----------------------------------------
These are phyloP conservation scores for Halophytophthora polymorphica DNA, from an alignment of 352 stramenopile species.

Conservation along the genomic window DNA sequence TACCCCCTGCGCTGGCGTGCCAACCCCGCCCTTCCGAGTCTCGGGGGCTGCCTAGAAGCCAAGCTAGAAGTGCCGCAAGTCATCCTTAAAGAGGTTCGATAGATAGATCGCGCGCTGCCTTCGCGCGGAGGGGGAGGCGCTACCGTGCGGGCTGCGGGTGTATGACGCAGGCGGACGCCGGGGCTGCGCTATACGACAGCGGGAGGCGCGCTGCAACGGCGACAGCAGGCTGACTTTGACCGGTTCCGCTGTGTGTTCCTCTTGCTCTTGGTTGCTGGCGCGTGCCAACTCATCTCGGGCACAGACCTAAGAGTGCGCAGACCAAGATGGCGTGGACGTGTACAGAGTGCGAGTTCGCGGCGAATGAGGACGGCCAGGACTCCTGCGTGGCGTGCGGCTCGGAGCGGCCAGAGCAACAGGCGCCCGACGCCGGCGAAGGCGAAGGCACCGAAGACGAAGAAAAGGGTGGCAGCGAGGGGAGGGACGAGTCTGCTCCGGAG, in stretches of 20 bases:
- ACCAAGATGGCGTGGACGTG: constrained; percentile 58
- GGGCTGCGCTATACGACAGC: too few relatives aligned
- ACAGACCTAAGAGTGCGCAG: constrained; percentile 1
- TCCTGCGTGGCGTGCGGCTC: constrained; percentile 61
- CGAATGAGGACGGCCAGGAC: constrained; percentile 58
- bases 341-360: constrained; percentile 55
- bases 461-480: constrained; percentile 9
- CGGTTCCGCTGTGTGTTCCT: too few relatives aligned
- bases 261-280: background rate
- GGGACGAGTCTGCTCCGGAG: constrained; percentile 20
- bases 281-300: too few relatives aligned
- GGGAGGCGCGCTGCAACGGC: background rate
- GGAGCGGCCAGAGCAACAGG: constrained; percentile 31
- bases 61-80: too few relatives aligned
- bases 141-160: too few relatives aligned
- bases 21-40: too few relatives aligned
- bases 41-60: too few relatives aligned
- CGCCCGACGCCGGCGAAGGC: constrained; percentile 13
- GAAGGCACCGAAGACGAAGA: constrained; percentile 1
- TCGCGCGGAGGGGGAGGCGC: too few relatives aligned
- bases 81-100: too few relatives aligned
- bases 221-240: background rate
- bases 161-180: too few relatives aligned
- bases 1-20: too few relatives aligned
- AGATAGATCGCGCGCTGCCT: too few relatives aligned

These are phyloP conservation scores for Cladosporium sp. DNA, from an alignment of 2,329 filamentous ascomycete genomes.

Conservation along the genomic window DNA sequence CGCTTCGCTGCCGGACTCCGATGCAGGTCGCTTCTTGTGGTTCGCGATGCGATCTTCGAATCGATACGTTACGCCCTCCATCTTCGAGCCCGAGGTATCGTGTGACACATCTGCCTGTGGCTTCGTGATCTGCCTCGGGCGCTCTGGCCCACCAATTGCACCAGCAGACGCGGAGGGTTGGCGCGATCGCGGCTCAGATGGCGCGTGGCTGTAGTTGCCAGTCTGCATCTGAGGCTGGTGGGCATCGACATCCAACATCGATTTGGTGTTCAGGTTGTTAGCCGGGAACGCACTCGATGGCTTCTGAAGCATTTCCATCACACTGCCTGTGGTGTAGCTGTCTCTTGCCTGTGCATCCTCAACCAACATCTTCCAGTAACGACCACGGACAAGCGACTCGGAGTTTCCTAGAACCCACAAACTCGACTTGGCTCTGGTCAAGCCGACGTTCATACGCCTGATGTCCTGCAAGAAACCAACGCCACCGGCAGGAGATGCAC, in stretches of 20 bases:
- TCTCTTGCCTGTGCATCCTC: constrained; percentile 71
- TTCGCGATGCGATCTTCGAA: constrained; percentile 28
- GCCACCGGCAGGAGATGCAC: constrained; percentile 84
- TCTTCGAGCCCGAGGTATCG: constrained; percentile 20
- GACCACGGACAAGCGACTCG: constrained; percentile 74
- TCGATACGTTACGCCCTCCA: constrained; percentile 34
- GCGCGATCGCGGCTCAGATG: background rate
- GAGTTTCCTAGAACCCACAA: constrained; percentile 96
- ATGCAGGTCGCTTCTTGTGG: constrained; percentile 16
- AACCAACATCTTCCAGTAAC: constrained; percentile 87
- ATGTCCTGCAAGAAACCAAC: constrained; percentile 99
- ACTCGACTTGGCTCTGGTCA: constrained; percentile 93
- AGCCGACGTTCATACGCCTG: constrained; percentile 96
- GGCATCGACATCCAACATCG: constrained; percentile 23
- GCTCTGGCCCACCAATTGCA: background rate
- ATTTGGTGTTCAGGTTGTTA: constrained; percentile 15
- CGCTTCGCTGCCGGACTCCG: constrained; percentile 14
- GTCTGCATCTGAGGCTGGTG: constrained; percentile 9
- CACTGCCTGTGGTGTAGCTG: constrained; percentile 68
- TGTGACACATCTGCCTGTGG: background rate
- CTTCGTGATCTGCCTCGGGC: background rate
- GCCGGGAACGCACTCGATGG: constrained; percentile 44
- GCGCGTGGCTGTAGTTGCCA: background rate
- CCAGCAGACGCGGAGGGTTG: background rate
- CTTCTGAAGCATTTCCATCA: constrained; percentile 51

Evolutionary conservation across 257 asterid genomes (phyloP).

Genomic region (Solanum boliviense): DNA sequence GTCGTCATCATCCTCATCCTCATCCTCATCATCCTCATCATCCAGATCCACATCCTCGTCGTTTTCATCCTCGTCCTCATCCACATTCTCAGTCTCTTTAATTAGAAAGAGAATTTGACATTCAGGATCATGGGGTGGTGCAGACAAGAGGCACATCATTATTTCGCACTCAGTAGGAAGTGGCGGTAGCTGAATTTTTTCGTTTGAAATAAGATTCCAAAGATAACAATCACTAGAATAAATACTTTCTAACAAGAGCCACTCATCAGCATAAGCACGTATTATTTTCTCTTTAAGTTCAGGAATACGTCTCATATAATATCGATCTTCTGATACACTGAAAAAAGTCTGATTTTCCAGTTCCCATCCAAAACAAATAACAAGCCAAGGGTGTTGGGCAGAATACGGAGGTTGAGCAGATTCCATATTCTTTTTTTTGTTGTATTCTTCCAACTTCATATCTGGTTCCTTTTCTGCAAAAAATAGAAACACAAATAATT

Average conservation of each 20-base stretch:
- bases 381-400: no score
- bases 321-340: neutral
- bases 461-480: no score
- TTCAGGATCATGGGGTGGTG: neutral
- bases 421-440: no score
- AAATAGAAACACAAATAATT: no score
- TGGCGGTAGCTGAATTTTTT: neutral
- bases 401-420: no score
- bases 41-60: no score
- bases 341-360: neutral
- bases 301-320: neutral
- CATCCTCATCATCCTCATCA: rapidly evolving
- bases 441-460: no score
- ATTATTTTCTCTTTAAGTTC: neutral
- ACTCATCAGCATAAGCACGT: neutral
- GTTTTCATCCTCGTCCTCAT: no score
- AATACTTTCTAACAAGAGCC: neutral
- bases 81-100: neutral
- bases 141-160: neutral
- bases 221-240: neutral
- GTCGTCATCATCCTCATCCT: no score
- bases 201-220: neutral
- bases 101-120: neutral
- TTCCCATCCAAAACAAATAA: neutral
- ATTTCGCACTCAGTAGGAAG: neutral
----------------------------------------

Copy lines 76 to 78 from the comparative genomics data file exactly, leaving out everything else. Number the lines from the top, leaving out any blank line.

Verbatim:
- bases 141-160: neutral
- bases 221-240: neutral
- GTCGTCATCATCCTCATCCT: no score